Statement on Interviewing for Historical Documentation
AHA Staff, October 1989
Editor's Note: Upon the recommendation of the Professional Division, the AHA Council approved at its May 1989 meeting the following addendum to the Association's Statement on Standards of Professional Conduct. For a copy of the full statement and other addenda, write to the AHA, 400 A St., S.E., Washington, DC 20003.
Interviewing has become commonplace in historical research focusing on the twentieth century, but unfortunately it is often done and used without proper attention to professional obligations. When they conduct interviews, individual historians too often fail to adhere to the standards now well-established in more formal oral history programs and projects. Historians should recognize that in interviewing they are creating historical documents and that entails special responsibilities to ensure future access for both verification and research by others. The AHA's Statement on Standards of Professional Conduct (adopted 1987) establishes basic obligations for historians who engage in interviewing:
"Historians should carefully document their findings and thereafter be prepared to make available to others their sources, evidence, and data, including the documentation they develop through interviews. . . .
"Since historians must have access to sources—archival and other—in order to produce reliable history, they have a professional obligation to preserve sources and advocate free, open, equal, and nondiscriminatory access to them, and to avoid actions which might prejudice future access. Historians recognize the appropriateness of some national security and corporate and personal privacy claims but must protect research collections and other historic resources and make those under their control available to other scholars as soon as possible.
"Certain kinds of research and conditions attached to employment or to use of records impose obligations to maintain confidentiality, and oral historians often must make promises to interviewees as conditions for interviews. Scholars should honor any pledges made. At the same time historians should seek definitions of confidentiality before work begins, press for redefinitions when experience demonstrates the unsatisfactory character of established regulations, and advise their readers of the conditions and rules that govern their work. They also have the obligation to decline to make their services available when policies are unnecessarily restrictive."
Recognizing the need for more specific guidelines, the Association's Professional Division consulted with representatives of the Oral History Association, the Organization of American Historians, and the Society of American Archivists. The following guidelines resulted from that discussion and are drawn from statements adopted by the Oral History Association and the Society for History in the Federal Government:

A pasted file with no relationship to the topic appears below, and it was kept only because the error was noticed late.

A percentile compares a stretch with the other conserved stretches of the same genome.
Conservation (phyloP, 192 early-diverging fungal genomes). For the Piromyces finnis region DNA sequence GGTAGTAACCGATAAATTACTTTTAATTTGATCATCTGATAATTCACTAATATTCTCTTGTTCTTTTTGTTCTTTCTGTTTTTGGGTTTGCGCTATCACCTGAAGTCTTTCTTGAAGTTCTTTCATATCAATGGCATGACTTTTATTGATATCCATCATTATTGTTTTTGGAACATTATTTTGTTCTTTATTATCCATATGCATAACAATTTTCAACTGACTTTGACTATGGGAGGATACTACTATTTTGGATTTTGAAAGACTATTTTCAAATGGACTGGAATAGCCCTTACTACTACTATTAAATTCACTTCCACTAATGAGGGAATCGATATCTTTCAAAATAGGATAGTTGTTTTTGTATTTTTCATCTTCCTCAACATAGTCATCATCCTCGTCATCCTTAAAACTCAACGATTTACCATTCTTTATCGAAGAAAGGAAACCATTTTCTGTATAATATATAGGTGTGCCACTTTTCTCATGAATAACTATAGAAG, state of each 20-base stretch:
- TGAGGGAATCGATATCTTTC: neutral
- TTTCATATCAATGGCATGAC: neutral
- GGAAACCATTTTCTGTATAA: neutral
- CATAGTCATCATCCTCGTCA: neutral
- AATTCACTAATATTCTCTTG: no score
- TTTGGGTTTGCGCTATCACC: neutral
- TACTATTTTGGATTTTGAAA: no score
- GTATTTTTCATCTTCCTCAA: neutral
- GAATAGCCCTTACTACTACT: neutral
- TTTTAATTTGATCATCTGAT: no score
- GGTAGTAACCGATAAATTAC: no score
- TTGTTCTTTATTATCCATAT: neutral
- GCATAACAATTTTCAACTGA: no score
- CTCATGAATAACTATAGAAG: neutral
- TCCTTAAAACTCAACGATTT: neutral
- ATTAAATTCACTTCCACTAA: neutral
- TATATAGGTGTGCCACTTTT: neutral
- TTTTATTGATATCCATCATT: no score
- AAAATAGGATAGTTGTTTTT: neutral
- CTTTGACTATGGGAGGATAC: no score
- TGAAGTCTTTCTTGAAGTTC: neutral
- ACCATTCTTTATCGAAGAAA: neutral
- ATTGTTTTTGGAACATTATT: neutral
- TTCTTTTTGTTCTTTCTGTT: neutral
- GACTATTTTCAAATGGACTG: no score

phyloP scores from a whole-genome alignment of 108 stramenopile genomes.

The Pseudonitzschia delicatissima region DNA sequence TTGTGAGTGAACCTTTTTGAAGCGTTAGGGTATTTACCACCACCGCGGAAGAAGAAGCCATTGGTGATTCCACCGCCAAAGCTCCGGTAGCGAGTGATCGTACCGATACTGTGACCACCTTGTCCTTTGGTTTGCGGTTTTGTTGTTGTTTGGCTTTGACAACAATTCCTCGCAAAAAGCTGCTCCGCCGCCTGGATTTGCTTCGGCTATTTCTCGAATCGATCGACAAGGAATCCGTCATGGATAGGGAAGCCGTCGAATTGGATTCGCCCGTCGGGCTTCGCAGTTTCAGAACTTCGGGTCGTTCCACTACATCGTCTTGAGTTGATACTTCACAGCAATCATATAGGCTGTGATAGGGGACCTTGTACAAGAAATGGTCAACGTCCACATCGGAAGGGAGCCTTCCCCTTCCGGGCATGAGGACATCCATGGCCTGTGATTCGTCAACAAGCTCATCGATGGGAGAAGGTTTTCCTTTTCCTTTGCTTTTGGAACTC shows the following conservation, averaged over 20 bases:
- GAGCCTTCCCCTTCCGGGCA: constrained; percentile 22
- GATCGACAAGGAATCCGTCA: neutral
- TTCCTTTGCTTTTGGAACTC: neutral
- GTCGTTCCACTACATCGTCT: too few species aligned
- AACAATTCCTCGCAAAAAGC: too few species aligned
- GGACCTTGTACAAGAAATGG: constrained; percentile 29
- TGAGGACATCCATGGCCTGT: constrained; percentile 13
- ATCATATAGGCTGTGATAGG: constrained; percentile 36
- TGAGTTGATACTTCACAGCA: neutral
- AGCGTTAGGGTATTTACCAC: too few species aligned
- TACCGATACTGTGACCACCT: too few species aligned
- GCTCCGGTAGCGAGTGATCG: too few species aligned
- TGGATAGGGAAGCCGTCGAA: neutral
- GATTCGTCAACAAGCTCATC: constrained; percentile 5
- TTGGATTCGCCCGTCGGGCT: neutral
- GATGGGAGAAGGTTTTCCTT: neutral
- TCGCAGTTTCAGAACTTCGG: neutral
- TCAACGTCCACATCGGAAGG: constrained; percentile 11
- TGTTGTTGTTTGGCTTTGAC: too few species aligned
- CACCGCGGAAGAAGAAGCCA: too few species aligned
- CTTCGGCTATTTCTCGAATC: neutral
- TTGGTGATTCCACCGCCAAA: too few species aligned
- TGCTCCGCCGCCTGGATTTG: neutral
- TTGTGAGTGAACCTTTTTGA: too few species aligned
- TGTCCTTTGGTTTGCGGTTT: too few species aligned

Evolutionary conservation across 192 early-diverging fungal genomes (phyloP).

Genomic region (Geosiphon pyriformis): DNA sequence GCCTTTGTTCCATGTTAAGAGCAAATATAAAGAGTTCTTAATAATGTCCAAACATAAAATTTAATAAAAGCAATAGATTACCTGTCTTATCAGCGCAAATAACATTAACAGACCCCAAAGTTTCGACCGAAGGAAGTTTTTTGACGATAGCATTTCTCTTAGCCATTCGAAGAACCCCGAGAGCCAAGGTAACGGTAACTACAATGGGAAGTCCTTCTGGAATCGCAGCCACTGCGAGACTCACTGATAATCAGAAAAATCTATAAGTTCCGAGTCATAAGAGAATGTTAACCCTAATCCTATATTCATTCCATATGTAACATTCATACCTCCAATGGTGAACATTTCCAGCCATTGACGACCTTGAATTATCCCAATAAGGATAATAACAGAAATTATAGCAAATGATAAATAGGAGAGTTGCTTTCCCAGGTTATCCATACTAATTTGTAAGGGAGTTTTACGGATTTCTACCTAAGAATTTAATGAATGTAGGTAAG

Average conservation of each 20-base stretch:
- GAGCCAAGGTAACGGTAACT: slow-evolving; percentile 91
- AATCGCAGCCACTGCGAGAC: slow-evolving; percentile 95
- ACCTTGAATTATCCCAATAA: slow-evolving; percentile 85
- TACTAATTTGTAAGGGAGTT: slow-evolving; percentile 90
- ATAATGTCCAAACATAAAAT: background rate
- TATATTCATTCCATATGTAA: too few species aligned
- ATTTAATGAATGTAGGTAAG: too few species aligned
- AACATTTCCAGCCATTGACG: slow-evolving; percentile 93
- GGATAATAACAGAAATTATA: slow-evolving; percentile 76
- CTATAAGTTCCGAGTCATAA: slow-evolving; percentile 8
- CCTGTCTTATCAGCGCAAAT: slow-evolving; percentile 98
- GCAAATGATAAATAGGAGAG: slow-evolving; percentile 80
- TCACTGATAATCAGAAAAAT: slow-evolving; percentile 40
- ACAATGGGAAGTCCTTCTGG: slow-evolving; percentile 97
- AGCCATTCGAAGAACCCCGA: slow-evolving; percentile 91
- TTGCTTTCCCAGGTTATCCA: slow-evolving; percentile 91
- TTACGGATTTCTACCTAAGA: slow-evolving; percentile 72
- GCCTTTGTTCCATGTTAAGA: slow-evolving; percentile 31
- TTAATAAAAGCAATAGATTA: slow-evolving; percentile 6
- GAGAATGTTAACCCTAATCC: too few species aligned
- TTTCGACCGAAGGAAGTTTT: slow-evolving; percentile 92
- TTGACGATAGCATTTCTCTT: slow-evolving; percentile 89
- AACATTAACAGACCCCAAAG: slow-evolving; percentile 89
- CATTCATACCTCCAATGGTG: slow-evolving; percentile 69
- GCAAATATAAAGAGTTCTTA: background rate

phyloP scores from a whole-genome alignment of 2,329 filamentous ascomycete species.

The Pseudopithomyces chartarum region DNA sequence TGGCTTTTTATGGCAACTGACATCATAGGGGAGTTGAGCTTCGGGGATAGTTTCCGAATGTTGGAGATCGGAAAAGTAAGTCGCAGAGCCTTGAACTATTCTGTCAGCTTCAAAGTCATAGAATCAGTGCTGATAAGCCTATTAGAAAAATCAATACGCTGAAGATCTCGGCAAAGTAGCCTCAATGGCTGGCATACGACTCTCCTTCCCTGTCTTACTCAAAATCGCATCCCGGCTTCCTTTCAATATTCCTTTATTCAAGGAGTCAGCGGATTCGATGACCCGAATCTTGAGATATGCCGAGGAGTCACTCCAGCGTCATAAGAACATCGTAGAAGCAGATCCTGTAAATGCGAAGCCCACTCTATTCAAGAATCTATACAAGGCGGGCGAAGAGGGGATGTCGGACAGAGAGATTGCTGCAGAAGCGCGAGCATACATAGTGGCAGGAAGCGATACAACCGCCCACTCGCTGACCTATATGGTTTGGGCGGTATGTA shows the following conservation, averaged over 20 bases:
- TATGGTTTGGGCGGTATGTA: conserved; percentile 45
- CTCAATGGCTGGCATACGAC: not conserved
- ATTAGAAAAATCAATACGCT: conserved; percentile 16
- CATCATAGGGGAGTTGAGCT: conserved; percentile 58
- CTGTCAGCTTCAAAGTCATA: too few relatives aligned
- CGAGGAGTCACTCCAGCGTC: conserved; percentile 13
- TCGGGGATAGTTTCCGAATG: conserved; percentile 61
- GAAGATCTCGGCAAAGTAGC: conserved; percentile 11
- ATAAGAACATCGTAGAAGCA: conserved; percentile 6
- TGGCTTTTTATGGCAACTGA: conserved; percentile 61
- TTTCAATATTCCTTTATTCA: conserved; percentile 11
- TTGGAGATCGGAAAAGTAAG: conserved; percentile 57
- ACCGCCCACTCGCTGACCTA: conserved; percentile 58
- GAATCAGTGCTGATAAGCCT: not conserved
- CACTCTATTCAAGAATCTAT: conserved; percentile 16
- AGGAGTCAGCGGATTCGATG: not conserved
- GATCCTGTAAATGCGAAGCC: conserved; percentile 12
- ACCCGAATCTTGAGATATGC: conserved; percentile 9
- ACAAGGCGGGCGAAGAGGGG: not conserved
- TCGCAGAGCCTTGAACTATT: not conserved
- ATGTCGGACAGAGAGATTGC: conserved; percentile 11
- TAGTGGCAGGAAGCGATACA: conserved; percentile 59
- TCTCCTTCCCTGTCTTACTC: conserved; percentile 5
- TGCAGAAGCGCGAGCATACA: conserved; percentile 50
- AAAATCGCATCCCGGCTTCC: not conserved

- Interviews should be recorded on tape but only after the person to be interviewed has been informed of the mutual rights and responsibilities involved in oral history, such as editing, confidentiality, disposition, and dissemination of all forms of the record. Interviewers should obtain legal releases and document any agreements with interviewees.
- The interviewer should strive to prompt informative dialogue through challenging and perceptive inquiry, should be grounded in the background and experiences of the personbeing interviewed, and, if possible, should review the sources relating to the interviewee before conducting the interview.
- To the extent practicable, interviewers should extend the inquiry beyond their immediate needs to make each interview as complete as possible for the benefit of others.
- The interviewer should guard against possible social injury to or exploitation of interviewees and should conduct interviews with respect for human dignity.
- Interviewers should be responsible for proper citation of oral history sources in creative works, including permanent location.
- Interviewers should arrange to deposit their interviews in an archival repository that is capable of both preserving the interviews and making them available for general research. Additionally, the interviewer should work with the repository in determining the necessary legal arrangements.
- As teachers, historians are obligated to inform students of their responsibilities in regard to interviewing and to encourage adherence to the guidelines set forth here.
See also the Oral History Evaluation Guidelines, published by the Oral History Association, and John Neuenschwander's Oral History and the Law (Oral History Association Pamphlet No. 1, 1985), which provides sample release forms.